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Publication numberUS20030029304 A1
Publication typeApplication
Application numberUS 10/216,027
Publication dateFeb 13, 2003
Filing dateAug 9, 2002
Priority dateAug 9, 2001
Also published asUS6989485
Publication number10216027, 216027, US 2003/0029304 A1, US 2003/029304 A1, US 20030029304 A1, US 20030029304A1, US 2003029304 A1, US 2003029304A1, US-A1-20030029304, US-A1-2003029304, US2003/0029304A1, US2003/029304A1, US20030029304 A1, US20030029304A1, US2003029304 A1, US2003029304A1
InventorsMitsunori Ochi
Original AssigneeYamaha Corporation
Export CitationBiBTeX, EndNote, RefMan
External Links: USPTO, USPTO Assignment, Espacenet
Electronic music apparatus and program
US 20030029304 A1
Abstract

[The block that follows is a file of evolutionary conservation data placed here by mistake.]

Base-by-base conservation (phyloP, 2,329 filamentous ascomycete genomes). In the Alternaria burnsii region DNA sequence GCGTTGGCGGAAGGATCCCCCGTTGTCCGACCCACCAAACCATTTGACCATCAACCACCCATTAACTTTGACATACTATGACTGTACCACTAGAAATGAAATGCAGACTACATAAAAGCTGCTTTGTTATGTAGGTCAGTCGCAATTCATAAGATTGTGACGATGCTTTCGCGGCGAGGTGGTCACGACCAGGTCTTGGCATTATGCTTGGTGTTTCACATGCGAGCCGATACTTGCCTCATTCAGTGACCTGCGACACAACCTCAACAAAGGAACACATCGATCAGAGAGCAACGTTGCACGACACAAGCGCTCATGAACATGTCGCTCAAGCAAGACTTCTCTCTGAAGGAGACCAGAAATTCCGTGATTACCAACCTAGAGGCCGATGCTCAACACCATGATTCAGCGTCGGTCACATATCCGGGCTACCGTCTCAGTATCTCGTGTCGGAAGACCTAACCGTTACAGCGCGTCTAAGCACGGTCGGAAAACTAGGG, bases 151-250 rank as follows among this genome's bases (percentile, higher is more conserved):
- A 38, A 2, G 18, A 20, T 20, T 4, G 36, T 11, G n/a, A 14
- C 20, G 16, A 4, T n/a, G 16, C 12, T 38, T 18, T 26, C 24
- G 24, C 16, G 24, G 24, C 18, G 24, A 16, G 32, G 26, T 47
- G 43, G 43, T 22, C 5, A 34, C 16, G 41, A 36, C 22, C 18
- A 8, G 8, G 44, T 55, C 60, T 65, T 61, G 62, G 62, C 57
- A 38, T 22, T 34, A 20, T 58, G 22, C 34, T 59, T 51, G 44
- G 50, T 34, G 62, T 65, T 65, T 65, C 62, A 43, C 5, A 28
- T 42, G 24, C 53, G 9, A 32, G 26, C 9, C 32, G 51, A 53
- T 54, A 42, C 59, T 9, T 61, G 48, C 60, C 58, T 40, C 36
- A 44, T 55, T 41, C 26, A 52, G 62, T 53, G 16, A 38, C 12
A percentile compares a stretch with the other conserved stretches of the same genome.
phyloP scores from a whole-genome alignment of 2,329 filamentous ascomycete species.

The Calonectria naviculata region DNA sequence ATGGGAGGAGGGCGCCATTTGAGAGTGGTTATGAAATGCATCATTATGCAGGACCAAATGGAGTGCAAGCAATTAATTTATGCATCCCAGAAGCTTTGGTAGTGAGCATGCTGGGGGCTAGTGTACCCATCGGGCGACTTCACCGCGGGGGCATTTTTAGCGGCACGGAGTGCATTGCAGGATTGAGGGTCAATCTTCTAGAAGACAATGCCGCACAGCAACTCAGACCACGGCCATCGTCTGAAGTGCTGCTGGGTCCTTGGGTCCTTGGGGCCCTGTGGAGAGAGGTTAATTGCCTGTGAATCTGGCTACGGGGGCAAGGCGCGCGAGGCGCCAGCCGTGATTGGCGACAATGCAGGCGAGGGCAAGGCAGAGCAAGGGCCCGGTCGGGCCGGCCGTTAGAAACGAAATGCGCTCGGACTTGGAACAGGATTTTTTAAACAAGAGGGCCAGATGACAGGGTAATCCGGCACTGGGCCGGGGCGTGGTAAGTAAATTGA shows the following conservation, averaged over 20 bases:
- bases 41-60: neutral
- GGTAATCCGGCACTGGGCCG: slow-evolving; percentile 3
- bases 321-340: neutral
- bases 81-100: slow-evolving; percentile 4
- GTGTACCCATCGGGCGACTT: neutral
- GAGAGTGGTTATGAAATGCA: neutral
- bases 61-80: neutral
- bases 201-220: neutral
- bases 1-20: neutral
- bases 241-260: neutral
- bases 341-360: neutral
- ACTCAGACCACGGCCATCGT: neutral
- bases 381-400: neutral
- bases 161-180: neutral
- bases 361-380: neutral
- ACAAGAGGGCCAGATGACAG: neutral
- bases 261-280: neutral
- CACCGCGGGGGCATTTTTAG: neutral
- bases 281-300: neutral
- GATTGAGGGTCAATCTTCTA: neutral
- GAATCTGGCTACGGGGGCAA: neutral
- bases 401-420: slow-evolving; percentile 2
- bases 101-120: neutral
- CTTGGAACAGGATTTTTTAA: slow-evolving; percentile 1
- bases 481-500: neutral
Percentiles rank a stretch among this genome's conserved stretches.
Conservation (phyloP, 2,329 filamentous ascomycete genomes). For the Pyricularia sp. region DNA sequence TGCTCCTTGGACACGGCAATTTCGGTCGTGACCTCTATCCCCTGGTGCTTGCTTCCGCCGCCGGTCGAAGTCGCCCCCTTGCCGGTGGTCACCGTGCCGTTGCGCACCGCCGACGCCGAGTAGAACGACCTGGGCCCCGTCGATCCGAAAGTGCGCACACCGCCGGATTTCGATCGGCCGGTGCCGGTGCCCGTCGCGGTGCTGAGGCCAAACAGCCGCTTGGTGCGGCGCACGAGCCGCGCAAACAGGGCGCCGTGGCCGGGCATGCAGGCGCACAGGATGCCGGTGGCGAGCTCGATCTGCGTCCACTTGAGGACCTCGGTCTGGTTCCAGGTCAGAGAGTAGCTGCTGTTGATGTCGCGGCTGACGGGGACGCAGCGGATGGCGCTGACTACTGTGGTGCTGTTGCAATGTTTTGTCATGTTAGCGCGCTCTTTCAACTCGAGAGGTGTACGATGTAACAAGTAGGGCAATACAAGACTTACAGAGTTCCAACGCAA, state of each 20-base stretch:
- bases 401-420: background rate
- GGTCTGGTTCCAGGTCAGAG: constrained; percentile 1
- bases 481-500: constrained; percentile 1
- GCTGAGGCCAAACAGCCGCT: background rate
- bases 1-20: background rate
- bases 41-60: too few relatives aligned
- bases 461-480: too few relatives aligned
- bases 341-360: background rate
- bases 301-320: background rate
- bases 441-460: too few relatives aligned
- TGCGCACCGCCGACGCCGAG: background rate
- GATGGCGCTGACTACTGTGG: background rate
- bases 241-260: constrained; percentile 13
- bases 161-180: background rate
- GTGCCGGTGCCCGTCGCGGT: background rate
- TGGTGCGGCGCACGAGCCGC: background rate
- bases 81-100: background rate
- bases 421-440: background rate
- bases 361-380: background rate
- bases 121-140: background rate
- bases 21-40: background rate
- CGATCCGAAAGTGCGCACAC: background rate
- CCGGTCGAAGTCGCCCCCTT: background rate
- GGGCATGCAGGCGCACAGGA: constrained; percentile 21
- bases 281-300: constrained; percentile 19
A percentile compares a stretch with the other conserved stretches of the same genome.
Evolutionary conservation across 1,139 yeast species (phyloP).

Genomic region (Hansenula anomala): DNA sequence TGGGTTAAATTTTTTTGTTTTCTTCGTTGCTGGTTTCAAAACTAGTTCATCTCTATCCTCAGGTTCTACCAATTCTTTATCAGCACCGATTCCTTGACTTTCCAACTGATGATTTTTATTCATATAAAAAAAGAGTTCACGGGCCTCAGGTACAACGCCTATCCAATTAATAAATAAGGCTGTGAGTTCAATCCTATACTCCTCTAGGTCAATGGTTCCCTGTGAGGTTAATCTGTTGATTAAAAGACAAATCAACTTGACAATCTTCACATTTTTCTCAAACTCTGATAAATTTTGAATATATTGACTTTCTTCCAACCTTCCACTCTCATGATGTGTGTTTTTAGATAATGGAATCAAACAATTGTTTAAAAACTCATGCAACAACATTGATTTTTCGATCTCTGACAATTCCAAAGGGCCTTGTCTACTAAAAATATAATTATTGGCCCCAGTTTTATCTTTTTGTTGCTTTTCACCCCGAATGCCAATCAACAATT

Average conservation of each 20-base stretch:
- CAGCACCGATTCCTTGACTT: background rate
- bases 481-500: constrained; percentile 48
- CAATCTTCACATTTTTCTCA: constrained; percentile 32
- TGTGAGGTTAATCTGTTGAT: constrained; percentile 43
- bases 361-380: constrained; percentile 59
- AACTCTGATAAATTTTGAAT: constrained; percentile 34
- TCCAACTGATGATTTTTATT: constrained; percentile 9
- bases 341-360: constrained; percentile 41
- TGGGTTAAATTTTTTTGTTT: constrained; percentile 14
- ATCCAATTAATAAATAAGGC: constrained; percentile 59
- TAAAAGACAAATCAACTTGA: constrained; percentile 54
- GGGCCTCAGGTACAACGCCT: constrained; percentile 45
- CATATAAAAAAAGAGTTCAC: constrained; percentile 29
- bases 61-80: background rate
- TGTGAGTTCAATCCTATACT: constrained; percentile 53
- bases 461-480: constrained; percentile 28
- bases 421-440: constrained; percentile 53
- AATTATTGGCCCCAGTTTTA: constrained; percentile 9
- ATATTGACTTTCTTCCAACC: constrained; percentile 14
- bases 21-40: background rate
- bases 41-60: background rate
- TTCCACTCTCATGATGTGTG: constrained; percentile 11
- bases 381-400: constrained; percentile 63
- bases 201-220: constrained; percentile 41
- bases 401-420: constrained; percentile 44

There is provided an electronic music apparatus that can make effective use of song data by separately controlling external outputting of the song data according to songs while protecting the rights. When song data is selected, the song data is read from a second ROM or a flash memory and written into a RAM together with a copyright flag CRF indicating that the song data has a copyright, when it is set to “1”. When an external output instruction is given, when the copyright flag CRF corresponding to the selected song data is set to “0”, it is judged that the song data has no copyright to be protected. Then, the song data is output according to the external output instruction. On the other hand, if CRF=1 holds, it is judged that the song data has a copyright to be protected, and then an output inhibition message is displayed to inhibit external outputting of the song data.